Kiesza on Home, "Hideaway", and the Enduring Appeal of the '90s

Millennials live for nostalgia, especially when it harks back to the bygone days of the early '90s. So about a year ago, it wasn't too surprising that the Internet lost its collective marbles when then-25-year-old Canadian singer-songwriter Kiesza released, seemingly out of nowhere, an epic music video that captured the fashion and freedom of the decade in one continuous shot. There were acid wash jeans, suspenders, and crop tops galore.

"It was just something that kind of happened," she tells InStyle. In her case, it's not false modesty. Born Kiesa Rae Ellestad, the artist tried her hand at a series of other pursuits before landing on singing and dancing. In between rocking out to Chicago house music at her home in Calgary, she joined the navy, competed in Miss Universe Canada, and had an impressive ballet career. We chatted with her just before her performance at Coachella Weekend Two. Here's an excerpt from our conversation:

InStyle: Your Coachella costume last weekend (above) was nothing short of epic.

Kiesza: It was a Wonder Woman outfit made entirely out of New York hats. You can thank my stylist, Colleen Birch!

You seem to really emulate the '90s. What appeals to you the most about that decade?

It's probably because my mom was really into '90s European house music and Chicago house. She influenced that element in me at a young age—in Canada most people listen to country and rock. Michael Jackson was the king of our household and "Show Me Love" by Robin S. was on repeat. My brother was into hip-hop so he opened up that world of Tupac, Dr. Dre, and Akon to me too.

Is it true you were in the navy for a bit?

I joined when I was 16. I feel like I just wanted to go to boot camp. My brother went before me, so I was following in his footsteps. It seemed really badass at the time. Our dad served in the army and our grandpa was a war hero.

And Miss Universe Canada?

That wasn’t something I necessarily wanted to sign up for—it was my grandma's influence. She was Miss Army, Miss Navy, Miss Airforce, and Miss Trinidad and just wanted me to compete. Her form of bonding was teaching me how to walk in heels. I was first runner-up in Miss Calgary, but something controversial happened with the winner that year, so I went on to the global competition. A lot of girls take diuretics and take all the water out of their bodies, but I tried to make the most of the experience.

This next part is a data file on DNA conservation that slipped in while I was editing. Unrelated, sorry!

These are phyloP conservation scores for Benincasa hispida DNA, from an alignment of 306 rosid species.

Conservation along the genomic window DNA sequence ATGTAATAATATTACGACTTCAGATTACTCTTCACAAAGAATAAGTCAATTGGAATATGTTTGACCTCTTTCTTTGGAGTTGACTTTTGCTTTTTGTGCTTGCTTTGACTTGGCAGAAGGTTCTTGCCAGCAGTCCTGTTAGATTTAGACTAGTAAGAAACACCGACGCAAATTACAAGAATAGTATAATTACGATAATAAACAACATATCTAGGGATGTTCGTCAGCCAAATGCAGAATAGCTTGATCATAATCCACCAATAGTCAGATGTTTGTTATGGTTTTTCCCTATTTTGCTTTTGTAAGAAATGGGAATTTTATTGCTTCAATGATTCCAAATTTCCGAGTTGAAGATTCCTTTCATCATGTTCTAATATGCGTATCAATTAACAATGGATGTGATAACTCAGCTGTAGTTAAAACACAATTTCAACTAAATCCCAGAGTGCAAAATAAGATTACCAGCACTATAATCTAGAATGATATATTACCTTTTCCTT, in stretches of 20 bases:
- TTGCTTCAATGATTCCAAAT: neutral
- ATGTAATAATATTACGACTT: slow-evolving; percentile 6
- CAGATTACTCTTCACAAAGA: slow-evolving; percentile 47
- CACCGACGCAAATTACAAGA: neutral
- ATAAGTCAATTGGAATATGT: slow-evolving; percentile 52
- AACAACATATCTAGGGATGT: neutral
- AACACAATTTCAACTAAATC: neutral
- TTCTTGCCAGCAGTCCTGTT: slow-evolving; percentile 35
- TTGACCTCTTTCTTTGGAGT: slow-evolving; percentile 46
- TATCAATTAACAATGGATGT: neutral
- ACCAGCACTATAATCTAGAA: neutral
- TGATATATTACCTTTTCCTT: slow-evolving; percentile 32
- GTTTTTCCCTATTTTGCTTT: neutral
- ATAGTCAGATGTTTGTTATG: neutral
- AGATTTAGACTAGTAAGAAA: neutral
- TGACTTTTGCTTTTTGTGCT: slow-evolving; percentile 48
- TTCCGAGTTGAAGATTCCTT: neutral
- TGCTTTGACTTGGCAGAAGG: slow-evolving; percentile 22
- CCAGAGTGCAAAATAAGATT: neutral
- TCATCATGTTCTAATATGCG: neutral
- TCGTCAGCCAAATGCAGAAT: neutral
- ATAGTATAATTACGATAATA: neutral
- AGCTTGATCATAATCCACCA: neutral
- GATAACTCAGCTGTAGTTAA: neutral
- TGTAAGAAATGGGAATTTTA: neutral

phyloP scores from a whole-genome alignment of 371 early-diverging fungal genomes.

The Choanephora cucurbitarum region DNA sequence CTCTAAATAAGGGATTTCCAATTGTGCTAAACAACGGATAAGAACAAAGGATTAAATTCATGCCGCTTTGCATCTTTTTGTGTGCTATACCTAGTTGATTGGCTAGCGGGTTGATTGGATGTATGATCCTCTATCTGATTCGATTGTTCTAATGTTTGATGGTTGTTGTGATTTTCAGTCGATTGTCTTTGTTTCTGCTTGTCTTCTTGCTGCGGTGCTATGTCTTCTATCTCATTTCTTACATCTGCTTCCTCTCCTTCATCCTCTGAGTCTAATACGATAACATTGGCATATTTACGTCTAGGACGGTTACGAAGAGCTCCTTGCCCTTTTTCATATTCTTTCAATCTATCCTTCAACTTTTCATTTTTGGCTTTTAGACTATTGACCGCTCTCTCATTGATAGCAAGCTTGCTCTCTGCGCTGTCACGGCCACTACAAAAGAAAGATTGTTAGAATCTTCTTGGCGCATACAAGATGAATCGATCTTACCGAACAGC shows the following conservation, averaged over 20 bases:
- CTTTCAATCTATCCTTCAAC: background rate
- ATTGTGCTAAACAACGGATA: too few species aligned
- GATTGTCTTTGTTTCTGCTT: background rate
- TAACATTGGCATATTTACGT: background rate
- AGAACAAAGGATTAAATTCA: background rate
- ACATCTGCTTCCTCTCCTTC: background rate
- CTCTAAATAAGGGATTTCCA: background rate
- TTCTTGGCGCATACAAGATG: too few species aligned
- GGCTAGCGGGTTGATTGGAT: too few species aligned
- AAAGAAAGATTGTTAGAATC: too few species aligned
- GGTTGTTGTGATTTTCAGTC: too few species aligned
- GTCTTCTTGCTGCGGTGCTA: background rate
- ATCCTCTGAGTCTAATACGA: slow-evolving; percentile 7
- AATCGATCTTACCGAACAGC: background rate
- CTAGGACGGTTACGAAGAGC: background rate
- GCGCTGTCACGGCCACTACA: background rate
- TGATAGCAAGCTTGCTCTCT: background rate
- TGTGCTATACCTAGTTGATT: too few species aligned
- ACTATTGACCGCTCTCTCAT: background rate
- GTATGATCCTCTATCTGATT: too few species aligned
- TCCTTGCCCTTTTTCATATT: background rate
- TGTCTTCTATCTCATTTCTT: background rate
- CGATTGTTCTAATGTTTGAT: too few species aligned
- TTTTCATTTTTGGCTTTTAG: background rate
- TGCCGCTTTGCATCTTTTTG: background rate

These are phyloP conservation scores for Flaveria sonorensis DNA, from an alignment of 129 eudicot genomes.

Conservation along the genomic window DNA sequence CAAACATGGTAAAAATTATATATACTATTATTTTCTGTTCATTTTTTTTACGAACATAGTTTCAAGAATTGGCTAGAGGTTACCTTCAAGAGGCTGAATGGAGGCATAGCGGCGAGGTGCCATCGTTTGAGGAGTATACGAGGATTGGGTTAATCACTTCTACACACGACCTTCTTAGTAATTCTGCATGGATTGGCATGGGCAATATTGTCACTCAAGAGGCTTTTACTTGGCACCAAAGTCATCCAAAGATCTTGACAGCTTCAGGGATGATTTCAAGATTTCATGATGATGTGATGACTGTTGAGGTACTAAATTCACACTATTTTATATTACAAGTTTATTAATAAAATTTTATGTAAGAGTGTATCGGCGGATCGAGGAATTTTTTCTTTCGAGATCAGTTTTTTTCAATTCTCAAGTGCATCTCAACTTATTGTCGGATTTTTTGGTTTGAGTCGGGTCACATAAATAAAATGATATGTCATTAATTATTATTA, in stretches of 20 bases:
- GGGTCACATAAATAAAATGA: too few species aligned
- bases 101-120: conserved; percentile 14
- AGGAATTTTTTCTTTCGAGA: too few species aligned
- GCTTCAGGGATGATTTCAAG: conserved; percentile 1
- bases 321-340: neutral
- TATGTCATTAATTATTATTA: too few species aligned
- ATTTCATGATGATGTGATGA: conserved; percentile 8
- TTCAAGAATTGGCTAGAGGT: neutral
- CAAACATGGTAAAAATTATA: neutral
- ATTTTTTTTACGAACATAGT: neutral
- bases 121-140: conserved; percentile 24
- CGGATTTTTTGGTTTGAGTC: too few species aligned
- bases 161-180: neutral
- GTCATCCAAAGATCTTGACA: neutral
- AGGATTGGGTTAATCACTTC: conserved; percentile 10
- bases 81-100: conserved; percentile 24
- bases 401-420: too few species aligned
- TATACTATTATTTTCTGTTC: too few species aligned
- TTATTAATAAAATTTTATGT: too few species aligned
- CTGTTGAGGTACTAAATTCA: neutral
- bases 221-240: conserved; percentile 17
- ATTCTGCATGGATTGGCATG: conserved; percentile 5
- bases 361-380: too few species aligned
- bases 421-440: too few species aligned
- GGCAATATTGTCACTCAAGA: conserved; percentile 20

How did you get into songwriting?

In the military, we'd be on ships a lot, so people would bring guitars and I picked it up then. For a few years you would not see me anywhere without a guitar. I started putting on spontaneous shows, but I had no real direction at first. Then I went to music college and became a writer. "Hideaway" came out of nowhere. I thought we’d do something ‘90s Chicago house, and I felt so connected to it that I had to hold onto it. I honestly didn’t think anyone would hear it, but I have a feeling I’ll be singing that song for the rest of my life.

You just recorded "Cannonball" for the Home soundtrack. What's next?

I have a collaboration with Duran Duran in the works. Simon [Le Bon] was running on the treadmill in the gym and saw the video for "Hideaway," and he just really liked the song so he reached out. I obviously couldn't pass it up.

I also heard you have your own clothing line.

Yes, it's called Steampop. My first collection is being released by Bad Bunch NYC next month. It's a men’s line that takes sportswear and puts artwork on it, so I designed the artwork and revamped the clothing for women. I've designed all of my album covers, too. I want to do a whole gallery show one day, but I'm just trying to find the time.

Watch the video for “Sound of a Woman” below, and purchase Sound of a Woman for $10 from the iTunes Store.

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